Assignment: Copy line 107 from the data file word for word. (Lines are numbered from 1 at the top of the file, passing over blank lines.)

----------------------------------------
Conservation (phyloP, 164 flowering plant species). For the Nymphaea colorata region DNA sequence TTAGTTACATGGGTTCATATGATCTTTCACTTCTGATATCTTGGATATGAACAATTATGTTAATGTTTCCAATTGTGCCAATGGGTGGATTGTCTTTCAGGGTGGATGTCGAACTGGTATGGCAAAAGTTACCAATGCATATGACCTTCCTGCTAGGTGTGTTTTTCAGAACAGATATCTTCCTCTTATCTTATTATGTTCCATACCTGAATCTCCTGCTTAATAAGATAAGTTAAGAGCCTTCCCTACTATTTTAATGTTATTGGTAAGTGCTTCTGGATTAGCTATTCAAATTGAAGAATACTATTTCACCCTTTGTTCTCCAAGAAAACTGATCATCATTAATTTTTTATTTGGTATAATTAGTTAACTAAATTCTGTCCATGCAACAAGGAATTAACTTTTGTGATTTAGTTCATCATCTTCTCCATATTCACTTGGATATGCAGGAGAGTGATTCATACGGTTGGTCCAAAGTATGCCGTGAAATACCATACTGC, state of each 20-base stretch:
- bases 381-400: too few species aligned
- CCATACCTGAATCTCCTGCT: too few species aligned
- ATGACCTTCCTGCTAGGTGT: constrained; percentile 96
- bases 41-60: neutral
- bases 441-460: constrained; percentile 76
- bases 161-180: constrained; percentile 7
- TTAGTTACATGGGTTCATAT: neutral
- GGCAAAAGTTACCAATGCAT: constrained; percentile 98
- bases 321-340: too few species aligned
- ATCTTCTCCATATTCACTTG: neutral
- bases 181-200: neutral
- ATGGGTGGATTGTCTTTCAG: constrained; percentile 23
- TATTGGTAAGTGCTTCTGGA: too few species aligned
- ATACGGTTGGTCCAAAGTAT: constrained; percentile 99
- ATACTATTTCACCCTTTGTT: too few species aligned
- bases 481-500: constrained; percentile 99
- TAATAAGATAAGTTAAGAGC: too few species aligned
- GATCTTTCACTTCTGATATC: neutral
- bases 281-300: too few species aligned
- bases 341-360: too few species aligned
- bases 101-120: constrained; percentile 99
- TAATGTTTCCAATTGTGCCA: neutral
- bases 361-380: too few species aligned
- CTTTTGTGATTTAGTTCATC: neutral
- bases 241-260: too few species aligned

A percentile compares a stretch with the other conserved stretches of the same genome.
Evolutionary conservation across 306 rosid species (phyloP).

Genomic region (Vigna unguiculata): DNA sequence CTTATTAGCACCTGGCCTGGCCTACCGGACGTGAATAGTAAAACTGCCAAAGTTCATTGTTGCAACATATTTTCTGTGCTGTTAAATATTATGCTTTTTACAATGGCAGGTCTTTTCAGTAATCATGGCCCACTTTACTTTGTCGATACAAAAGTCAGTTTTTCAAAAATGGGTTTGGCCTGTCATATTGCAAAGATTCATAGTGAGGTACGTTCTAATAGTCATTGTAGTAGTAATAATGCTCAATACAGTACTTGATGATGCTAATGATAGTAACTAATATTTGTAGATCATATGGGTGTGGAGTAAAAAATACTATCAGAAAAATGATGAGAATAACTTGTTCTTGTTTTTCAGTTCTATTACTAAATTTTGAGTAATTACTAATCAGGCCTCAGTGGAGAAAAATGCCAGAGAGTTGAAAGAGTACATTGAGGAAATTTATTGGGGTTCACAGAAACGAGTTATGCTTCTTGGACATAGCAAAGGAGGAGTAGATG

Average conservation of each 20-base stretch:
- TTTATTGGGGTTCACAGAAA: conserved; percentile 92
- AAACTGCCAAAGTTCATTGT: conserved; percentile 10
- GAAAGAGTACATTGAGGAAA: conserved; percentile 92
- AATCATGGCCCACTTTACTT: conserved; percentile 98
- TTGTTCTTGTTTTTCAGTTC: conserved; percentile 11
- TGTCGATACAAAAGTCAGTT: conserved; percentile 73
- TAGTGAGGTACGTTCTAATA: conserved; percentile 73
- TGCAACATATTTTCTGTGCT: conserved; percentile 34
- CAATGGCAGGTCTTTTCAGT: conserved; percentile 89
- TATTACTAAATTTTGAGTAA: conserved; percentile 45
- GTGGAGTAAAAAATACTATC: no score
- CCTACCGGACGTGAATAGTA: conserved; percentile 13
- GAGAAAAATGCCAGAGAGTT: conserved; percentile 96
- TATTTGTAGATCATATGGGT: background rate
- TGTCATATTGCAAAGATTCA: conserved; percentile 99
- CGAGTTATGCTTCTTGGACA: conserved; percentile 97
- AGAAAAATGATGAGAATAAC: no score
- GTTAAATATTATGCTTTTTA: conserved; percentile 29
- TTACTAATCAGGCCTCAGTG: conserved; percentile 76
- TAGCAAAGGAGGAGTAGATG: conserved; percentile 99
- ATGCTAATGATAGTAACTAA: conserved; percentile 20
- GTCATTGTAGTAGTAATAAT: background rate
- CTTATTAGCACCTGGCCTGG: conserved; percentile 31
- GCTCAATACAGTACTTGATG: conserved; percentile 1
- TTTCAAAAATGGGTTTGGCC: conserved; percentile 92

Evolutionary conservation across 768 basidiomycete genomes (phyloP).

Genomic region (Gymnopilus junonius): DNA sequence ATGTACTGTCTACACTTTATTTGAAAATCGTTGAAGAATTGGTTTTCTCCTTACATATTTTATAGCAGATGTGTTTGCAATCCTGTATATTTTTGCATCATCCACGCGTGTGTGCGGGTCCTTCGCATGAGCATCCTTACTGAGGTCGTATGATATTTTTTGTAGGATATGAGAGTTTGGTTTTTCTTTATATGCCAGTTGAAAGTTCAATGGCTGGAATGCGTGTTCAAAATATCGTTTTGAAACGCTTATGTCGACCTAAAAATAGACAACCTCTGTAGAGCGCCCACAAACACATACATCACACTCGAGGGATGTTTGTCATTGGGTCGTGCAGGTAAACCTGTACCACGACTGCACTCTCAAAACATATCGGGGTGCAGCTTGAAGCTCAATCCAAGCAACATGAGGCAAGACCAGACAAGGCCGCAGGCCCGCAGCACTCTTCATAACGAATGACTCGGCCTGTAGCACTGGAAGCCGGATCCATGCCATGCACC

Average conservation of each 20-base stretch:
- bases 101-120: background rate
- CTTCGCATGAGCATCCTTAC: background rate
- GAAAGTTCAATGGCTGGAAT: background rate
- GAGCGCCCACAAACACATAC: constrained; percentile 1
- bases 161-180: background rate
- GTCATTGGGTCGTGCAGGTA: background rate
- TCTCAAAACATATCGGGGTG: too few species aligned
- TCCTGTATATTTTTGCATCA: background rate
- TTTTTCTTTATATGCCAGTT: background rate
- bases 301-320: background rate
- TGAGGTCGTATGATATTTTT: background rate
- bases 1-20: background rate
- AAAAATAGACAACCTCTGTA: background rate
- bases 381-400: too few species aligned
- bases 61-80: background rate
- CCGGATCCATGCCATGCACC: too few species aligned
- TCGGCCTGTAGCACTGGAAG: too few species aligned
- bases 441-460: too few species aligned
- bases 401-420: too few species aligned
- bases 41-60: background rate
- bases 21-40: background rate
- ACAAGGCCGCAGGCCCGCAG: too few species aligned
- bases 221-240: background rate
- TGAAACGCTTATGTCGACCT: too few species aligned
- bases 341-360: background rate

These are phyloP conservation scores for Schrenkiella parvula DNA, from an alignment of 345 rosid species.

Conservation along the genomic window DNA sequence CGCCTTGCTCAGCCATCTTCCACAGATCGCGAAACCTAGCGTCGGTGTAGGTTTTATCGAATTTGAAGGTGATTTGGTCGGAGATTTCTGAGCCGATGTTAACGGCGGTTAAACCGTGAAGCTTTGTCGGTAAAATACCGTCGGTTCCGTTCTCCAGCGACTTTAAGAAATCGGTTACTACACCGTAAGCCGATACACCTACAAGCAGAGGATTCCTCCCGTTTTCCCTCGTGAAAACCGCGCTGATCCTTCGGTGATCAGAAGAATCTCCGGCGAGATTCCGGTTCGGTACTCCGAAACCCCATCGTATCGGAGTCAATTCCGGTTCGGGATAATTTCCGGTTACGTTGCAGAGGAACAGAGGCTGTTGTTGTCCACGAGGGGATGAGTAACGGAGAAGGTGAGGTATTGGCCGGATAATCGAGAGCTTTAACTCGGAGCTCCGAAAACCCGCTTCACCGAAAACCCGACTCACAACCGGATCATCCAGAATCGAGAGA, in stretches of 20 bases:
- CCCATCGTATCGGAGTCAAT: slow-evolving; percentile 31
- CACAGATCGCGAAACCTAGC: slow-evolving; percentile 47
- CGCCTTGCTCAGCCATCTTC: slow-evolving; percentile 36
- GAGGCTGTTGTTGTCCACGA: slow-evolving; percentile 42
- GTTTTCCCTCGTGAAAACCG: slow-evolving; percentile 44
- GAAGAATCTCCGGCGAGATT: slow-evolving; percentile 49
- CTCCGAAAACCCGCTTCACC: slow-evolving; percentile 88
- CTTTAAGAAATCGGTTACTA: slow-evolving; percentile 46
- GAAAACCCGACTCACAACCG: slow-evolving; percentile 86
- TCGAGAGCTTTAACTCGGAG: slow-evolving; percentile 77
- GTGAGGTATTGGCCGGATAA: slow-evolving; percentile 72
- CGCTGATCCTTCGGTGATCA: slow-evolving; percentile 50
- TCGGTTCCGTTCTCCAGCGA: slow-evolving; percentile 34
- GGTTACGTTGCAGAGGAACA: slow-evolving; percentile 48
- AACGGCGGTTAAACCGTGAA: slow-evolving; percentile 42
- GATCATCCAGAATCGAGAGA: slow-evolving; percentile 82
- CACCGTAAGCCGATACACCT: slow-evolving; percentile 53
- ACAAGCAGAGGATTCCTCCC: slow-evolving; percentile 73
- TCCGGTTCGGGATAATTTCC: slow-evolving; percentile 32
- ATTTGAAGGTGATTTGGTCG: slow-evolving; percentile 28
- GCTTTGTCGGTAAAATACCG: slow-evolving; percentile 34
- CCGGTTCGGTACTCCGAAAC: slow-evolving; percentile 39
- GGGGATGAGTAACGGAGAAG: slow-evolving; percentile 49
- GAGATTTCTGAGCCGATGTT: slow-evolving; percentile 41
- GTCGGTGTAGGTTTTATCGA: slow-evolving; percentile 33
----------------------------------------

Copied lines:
- CCGGTTCGGTACTCCGAAAC: slow-evolving; percentile 39